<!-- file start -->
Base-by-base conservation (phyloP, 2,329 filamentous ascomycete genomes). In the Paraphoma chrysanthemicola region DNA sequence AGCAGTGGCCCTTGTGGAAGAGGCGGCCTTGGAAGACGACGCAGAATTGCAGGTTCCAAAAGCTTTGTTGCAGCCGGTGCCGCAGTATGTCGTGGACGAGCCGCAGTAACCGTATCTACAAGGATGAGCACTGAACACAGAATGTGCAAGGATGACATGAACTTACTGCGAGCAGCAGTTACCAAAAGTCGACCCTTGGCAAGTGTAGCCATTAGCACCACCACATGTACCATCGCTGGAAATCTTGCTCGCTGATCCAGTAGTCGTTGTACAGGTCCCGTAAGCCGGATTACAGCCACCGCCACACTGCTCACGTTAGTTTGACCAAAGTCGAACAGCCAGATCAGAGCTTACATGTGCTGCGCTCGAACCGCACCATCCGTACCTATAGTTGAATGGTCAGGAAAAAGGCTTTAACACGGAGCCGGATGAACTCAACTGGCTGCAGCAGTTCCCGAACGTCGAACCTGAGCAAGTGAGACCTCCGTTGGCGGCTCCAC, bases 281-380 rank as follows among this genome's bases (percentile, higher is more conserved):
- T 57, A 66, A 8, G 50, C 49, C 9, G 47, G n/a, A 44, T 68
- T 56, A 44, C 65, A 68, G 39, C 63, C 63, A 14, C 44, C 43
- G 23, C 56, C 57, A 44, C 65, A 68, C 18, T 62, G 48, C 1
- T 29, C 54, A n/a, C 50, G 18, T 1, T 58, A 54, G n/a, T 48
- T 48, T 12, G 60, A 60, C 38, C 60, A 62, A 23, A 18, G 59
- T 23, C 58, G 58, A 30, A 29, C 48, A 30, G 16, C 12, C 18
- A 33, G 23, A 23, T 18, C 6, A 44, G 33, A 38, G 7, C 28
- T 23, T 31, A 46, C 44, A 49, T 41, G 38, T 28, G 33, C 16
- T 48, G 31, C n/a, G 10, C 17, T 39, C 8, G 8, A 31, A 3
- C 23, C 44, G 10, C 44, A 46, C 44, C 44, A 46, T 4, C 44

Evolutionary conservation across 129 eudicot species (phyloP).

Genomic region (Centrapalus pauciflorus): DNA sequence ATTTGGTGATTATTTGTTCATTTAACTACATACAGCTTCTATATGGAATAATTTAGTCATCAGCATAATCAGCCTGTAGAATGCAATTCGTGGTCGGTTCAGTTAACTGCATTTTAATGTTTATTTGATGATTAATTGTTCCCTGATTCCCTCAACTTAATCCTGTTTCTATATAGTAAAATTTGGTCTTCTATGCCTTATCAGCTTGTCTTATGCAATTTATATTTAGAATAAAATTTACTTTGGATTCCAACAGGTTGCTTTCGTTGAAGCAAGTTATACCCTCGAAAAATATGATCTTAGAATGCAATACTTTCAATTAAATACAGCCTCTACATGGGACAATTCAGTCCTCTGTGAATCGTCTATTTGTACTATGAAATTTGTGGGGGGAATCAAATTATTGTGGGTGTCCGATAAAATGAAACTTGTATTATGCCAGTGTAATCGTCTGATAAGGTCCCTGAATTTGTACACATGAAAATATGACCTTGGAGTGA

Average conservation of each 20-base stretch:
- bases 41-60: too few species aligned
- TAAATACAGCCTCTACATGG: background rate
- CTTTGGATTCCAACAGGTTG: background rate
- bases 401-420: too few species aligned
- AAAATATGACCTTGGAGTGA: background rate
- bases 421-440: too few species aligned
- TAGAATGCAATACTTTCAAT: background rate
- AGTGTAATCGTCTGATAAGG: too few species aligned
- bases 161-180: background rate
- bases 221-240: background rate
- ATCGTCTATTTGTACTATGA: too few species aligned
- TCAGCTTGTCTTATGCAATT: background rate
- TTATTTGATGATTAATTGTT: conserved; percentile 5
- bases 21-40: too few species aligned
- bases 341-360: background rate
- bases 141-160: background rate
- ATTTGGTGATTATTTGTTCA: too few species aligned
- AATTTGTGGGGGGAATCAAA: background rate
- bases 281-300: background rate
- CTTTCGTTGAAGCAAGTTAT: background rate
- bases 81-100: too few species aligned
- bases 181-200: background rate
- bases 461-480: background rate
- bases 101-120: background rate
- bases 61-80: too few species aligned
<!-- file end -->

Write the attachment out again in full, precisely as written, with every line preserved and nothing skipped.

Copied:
Base-by-base conservation (phyloP, 2,329 filamentous ascomycete genomes). In the Paraphoma chrysanthemicola region DNA sequence AGCAGTGGCCCTTGTGGAAGAGGCGGCCTTGGAAGACGACGCAGAATTGCAGGTTCCAAAAGCTTTGTTGCAGCCGGTGCCGCAGTATGTCGTGGACGAGCCGCAGTAACCGTATCTACAAGGATGAGCACTGAACACAGAATGTGCAAGGATGACATGAACTTACTGCGAGCAGCAGTTACCAAAAGTCGACCCTTGGCAAGTGTAGCCATTAGCACCACCACATGTACCATCGCTGGAAATCTTGCTCGCTGATCCAGTAGTCGTTGTACAGGTCCCGTAAGCCGGATTACAGCCACCGCCACACTGCTCACGTTAGTTTGACCAAAGTCGAACAGCCAGATCAGAGCTTACATGTGCTGCGCTCGAACCGCACCATCCGTACCTATAGTTGAATGGTCAGGAAAAAGGCTTTAACACGGAGCCGGATGAACTCAACTGGCTGCAGCAGTTCCCGAACGTCGAACCTGAGCAAGTGAGACCTCCGTTGGCGGCTCCAC, bases 281-380 rank as follows among this genome's bases (percentile, higher is more conserved):
- T 57, A 66, A 8, G 50, C 49, C 9, G 47, G n/a, A 44, T 68
- T 56, A 44, C 65, A 68, G 39, C 63, C 63, A 14, C 44, C 43
- G 23, C 56, C 57, A 44, C 65, A 68, C 18, T 62, G 48, C 1
- T 29, C 54, A n/a, C 50, G 18, T 1, T 58, A 54, G n/a, T 48
- T 48, T 12, G 60, A 60, C 38, C 60, A 62, A 23, A 18, G 59
- T 23, C 58, G 58, A 30, A 29, C 48, A 30, G 16, C 12, C 18
- A 33, G 23, A 23, T 18, C 6, A 44, G 33, A 38, G 7, C 28
- T 23, T 31, A 46, C 44, A 49, T 41, G 38, T 28, G 33, C 16
- T 48, G 31, C n/a, G 10, C 17, T 39, C 8, G 8, A 31, A 3
- C 23, C 44, G 10, C 44, A 46, C 44, C 44, A 46, T 4, C 44

Evolutionary conservation across 129 eudicot species (phyloP).

Genomic region (Centrapalus pauciflorus): DNA sequence ATTTGGTGATTATTTGTTCATTTAACTACATACAGCTTCTATATGGAATAATTTAGTCATCAGCATAATCAGCCTGTAGAATGCAATTCGTGGTCGGTTCAGTTAACTGCATTTTAATGTTTATTTGATGATTAATTGTTCCCTGATTCCCTCAACTTAATCCTGTTTCTATATAGTAAAATTTGGTCTTCTATGCCTTATCAGCTTGTCTTATGCAATTTATATTTAGAATAAAATTTACTTTGGATTCCAACAGGTTGCTTTCGTTGAAGCAAGTTATACCCTCGAAAAATATGATCTTAGAATGCAATACTTTCAATTAAATACAGCCTCTACATGGGACAATTCAGTCCTCTGTGAATCGTCTATTTGTACTATGAAATTTGTGGGGGGAATCAAATTATTGTGGGTGTCCGATAAAATGAAACTTGTATTATGCCAGTGTAATCGTCTGATAAGGTCCCTGAATTTGTACACATGAAAATATGACCTTGGAGTGA

Average conservation of each 20-base stretch:
- bases 41-60: too few species aligned
- TAAATACAGCCTCTACATGG: background rate
- CTTTGGATTCCAACAGGTTG: background rate
- bases 401-420: too few species aligned
- AAAATATGACCTTGGAGTGA: background rate
- bases 421-440: too few species aligned
- TAGAATGCAATACTTTCAAT: background rate
- AGTGTAATCGTCTGATAAGG: too few species aligned
- bases 161-180: background rate
- bases 221-240: background rate
- ATCGTCTATTTGTACTATGA: too few species aligned
- TCAGCTTGTCTTATGCAATT: background rate
- TTATTTGATGATTAATTGTT: conserved; percentile 5
- bases 21-40: too few species aligned
- bases 341-360: background rate
- bases 141-160: background rate
- ATTTGGTGATTATTTGTTCA: too few species aligned
- AATTTGTGGGGGGAATCAAA: background rate
- bases 281-300: background rate
- CTTTCGTTGAAGCAAGTTAT: background rate
- bases 81-100: too few species aligned
- bases 181-200: background rate
- bases 461-480: background rate
- bases 101-120: background rate
- bases 61-80: too few species aligned